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Posted: 10/6/2013 10:44:05 AM
I'm going to say, under specific circumstances, dcfs could restrict visitation. I find it odd they wouldn't have sent him a copy or notification of the letter.

If *I* were in your DS shoes I would continue with my plans for visitation like I'd never heard of the letter. If he gets to her house or whatever the exchange point is and she refuses to allow the visitation or produce the letter, I would call non-emergency police number and report her for obstructing visitation and ask for an officer to come to his location. At the very least her refusal for visitation will then be documented which may come in handy later.

mishkismom
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Posted: 10/6/2013 10:47:43 AM
A hand written note? No. I don't think it is legit.



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Miss Ang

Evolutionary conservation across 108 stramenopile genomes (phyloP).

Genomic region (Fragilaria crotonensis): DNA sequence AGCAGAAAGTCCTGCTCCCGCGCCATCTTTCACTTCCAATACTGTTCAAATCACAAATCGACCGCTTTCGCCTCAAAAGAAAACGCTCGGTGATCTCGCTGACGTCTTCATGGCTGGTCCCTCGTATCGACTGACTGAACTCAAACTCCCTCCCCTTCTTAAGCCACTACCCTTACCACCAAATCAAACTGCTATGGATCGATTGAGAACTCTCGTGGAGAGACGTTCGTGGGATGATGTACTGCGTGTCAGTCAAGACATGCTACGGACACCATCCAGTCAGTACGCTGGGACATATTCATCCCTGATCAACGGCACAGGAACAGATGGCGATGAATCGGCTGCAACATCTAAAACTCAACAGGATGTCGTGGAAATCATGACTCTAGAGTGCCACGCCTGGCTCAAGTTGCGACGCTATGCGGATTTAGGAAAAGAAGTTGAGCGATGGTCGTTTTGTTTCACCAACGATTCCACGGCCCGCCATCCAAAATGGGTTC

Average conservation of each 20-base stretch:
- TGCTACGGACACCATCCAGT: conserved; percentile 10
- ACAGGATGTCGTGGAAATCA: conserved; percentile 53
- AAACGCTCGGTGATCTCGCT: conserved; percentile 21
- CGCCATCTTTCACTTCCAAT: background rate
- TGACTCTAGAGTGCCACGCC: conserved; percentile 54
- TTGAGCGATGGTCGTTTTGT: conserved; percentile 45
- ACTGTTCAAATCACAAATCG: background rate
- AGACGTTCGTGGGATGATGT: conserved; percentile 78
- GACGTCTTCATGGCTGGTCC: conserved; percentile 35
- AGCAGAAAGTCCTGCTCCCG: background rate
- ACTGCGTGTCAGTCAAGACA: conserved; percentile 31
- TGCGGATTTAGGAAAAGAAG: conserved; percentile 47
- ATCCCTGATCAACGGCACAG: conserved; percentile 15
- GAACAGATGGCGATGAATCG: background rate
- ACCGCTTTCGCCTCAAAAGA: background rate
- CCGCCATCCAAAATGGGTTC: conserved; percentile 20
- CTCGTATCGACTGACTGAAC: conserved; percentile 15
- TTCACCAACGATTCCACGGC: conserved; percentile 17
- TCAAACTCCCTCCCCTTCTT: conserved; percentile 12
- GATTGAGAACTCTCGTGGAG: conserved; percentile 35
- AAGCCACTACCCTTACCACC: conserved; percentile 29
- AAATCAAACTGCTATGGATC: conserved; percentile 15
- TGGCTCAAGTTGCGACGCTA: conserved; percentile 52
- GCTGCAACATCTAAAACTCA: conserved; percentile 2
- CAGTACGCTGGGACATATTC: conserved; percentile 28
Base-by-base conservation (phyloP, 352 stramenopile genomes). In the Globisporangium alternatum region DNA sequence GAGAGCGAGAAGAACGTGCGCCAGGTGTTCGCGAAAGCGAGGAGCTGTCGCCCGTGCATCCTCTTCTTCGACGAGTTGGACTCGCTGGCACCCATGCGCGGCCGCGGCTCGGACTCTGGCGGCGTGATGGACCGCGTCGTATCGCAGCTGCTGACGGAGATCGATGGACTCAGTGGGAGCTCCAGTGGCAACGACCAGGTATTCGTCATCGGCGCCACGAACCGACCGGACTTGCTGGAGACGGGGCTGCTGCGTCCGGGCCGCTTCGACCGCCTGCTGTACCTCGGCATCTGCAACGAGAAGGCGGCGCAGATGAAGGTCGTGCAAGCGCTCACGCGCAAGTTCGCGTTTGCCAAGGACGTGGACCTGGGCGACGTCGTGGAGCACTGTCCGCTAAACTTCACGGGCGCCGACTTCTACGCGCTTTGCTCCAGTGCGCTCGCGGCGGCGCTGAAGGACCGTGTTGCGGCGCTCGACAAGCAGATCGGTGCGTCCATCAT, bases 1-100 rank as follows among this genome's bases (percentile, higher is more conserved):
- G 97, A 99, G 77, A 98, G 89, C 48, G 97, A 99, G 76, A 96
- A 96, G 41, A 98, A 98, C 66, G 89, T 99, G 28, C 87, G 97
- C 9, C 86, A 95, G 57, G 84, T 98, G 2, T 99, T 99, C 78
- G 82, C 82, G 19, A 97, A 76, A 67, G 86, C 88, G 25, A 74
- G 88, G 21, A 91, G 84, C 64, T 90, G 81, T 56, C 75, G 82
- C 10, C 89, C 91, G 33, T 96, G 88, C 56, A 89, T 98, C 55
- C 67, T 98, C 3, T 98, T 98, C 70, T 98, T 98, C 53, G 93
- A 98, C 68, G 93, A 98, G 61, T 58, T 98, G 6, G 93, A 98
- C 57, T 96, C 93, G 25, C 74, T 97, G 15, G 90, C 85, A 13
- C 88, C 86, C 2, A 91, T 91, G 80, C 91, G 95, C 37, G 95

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Posted: 10/6/2013 10:50:19 AM


If *I* were in your DS shoes I would continue with my plans for visitation like I'd never heard of the letter. If he gets to her house or whatever the exchange point is and she refuses to allow the visitation or produce the letter, I would call non-emergency police number and report her for obstructing visitation and ask for an officer to come to his location. At the very least her refusal for visitation will then be documented which may come in handy later.
I agree. If there was a limit of visitation from DCFS your son would have been notified as well.


-Angela

Bumpea
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Posted: 10/6/2013 10:54:53 AM